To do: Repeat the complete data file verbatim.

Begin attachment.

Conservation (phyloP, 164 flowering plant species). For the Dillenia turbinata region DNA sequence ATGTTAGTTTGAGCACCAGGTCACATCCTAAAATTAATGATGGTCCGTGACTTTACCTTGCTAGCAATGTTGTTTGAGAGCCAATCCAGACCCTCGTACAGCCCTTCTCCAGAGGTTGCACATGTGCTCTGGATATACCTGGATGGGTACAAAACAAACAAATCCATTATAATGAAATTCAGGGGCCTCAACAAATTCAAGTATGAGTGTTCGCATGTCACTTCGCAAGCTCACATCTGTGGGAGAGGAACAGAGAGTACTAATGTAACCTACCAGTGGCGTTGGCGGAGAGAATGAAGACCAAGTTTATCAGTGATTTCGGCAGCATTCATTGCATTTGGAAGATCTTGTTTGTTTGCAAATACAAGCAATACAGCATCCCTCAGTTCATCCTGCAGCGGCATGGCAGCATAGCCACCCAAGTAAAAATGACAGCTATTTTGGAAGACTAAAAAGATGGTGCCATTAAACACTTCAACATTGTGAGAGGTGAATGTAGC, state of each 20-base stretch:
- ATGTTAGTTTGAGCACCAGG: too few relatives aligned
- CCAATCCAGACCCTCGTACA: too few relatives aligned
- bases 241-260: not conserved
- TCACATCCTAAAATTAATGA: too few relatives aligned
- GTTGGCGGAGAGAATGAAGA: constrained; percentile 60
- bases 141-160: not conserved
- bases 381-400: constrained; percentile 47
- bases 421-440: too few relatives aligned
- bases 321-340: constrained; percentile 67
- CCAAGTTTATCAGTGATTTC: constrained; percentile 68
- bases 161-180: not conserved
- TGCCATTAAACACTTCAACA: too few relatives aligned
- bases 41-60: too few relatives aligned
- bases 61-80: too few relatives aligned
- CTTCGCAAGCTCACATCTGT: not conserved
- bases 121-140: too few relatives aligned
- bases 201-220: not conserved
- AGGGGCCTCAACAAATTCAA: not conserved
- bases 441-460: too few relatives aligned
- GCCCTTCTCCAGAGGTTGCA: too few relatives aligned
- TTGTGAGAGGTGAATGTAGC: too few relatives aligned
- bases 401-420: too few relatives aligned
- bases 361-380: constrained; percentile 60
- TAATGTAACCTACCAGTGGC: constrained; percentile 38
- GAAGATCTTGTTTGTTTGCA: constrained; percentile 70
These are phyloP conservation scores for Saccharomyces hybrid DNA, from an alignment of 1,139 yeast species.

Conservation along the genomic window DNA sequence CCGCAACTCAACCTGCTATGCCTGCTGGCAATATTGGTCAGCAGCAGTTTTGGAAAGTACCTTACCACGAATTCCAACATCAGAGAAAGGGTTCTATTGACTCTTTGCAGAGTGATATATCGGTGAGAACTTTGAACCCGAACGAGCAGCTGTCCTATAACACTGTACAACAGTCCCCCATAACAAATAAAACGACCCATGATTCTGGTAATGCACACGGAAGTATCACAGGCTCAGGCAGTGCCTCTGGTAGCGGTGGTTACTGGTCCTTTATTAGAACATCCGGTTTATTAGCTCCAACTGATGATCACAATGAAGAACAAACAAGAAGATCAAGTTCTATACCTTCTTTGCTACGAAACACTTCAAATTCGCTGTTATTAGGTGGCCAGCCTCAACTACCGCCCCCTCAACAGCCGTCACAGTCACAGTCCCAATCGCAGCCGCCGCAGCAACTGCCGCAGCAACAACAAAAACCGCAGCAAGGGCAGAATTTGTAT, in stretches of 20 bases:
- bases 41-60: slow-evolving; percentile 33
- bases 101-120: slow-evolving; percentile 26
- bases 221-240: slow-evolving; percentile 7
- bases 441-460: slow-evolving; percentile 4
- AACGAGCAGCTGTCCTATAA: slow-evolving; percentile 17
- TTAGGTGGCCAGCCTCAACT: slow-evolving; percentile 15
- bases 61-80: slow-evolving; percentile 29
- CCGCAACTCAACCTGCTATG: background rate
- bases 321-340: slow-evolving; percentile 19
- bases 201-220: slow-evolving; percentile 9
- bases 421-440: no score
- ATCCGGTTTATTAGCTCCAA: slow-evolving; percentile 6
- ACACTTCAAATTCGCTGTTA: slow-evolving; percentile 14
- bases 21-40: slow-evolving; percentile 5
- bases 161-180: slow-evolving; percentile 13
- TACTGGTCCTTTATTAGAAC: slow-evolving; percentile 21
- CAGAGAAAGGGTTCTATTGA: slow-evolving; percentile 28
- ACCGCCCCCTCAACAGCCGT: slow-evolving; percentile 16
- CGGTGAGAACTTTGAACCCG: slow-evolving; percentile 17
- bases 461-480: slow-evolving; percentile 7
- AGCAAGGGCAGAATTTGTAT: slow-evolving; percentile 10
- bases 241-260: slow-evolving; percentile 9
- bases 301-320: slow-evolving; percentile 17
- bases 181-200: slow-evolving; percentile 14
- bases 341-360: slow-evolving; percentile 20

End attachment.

Conservation (phyloP, 164 flowering plant species). For the Dillenia turbinata region DNA sequence ATGTTAGTTTGAGCACCAGGTCACATCCTAAAATTAATGATGGTCCGTGACTTTACCTTGCTAGCAATGTTGTTTGAGAGCCAATCCAGACCCTCGTACAGCCCTTCTCCAGAGGTTGCACATGTGCTCTGGATATACCTGGATGGGTACAAAACAAACAAATCCATTATAATGAAATTCAGGGGCCTCAACAAATTCAAGTATGAGTGTTCGCATGTCACTTCGCAAGCTCACATCTGTGGGAGAGGAACAGAGAGTACTAATGTAACCTACCAGTGGCGTTGGCGGAGAGAATGAAGACCAAGTTTATCAGTGATTTCGGCAGCATTCATTGCATTTGGAAGATCTTGTTTGTTTGCAAATACAAGCAATACAGCATCCCTCAGTTCATCCTGCAGCGGCATGGCAGCATAGCCACCCAAGTAAAAATGACAGCTATTTTGGAAGACTAAAAAGATGGTGCCATTAAACACTTCAACATTGTGAGAGGTGAATGTAGC, state of each 20-base stretch:
- ATGTTAGTTTGAGCACCAGG: too few relatives aligned
- CCAATCCAGACCCTCGTACA: too few relatives aligned
- bases 241-260: not conserved
- TCACATCCTAAAATTAATGA: too few relatives aligned
- GTTGGCGGAGAGAATGAAGA: constrained; percentile 60
- bases 141-160: not conserved
- bases 381-400: constrained; percentile 47
- bases 421-440: too few relatives aligned
- bases 321-340: constrained; percentile 67
- CCAAGTTTATCAGTGATTTC: constrained; percentile 68
- bases 161-180: not conserved
- TGCCATTAAACACTTCAACA: too few relatives aligned
- bases 41-60: too few relatives aligned
- bases 61-80: too few relatives aligned
- CTTCGCAAGCTCACATCTGT: not conserved
- bases 121-140: too few relatives aligned
- bases 201-220: not conserved
- AGGGGCCTCAACAAATTCAA: not conserved
- bases 441-460: too few relatives aligned
- GCCCTTCTCCAGAGGTTGCA: too few relatives aligned
- TTGTGAGAGGTGAATGTAGC: too few relatives aligned
- bases 401-420: too few relatives aligned
- bases 361-380: constrained; percentile 60
- TAATGTAACCTACCAGTGGC: constrained; percentile 38
- GAAGATCTTGTTTGTTTGCA: constrained; percentile 70
These are phyloP conservation scores for Saccharomyces hybrid DNA, from an alignment of 1,139 yeast species.

Conservation along the genomic window DNA sequence CCGCAACTCAACCTGCTATGCCTGCTGGCAATATTGGTCAGCAGCAGTTTTGGAAAGTACCTTACCACGAATTCCAACATCAGAGAAAGGGTTCTATTGACTCTTTGCAGAGTGATATATCGGTGAGAACTTTGAACCCGAACGAGCAGCTGTCCTATAACACTGTACAACAGTCCCCCATAACAAATAAAACGACCCATGATTCTGGTAATGCACACGGAAGTATCACAGGCTCAGGCAGTGCCTCTGGTAGCGGTGGTTACTGGTCCTTTATTAGAACATCCGGTTTATTAGCTCCAACTGATGATCACAATGAAGAACAAACAAGAAGATCAAGTTCTATACCTTCTTTGCTACGAAACACTTCAAATTCGCTGTTATTAGGTGGCCAGCCTCAACTACCGCCCCCTCAACAGCCGTCACAGTCACAGTCCCAATCGCAGCCGCCGCAGCAACTGCCGCAGCAACAACAAAAACCGCAGCAAGGGCAGAATTTGTAT, in stretches of 20 bases:
- bases 41-60: slow-evolving; percentile 33
- bases 101-120: slow-evolving; percentile 26
- bases 221-240: slow-evolving; percentile 7
- bases 441-460: slow-evolving; percentile 4
- AACGAGCAGCTGTCCTATAA: slow-evolving; percentile 17
- TTAGGTGGCCAGCCTCAACT: slow-evolving; percentile 15
- bases 61-80: slow-evolving; percentile 29
- CCGCAACTCAACCTGCTATG: background rate
- bases 321-340: slow-evolving; percentile 19
- bases 201-220: slow-evolving; percentile 9
- bases 421-440: no score
- ATCCGGTTTATTAGCTCCAA: slow-evolving; percentile 6
- ACACTTCAAATTCGCTGTTA: slow-evolving; percentile 14
- bases 21-40: slow-evolving; percentile 5
- bases 161-180: slow-evolving; percentile 13
- TACTGGTCCTTTATTAGAAC: slow-evolving; percentile 21
- CAGAGAAAGGGTTCTATTGA: slow-evolving; percentile 28
- ACCGCCCCCTCAACAGCCGT: slow-evolving; percentile 16
- CGGTGAGAACTTTGAACCCG: slow-evolving; percentile 17
- bases 461-480: slow-evolving; percentile 7
- AGCAAGGGCAGAATTTGTAT: slow-evolving; percentile 10
- bases 241-260: slow-evolving; percentile 9
- bases 301-320: slow-evolving; percentile 17
- bases 181-200: slow-evolving; percentile 14
- bases 341-360: slow-evolving; percentile 20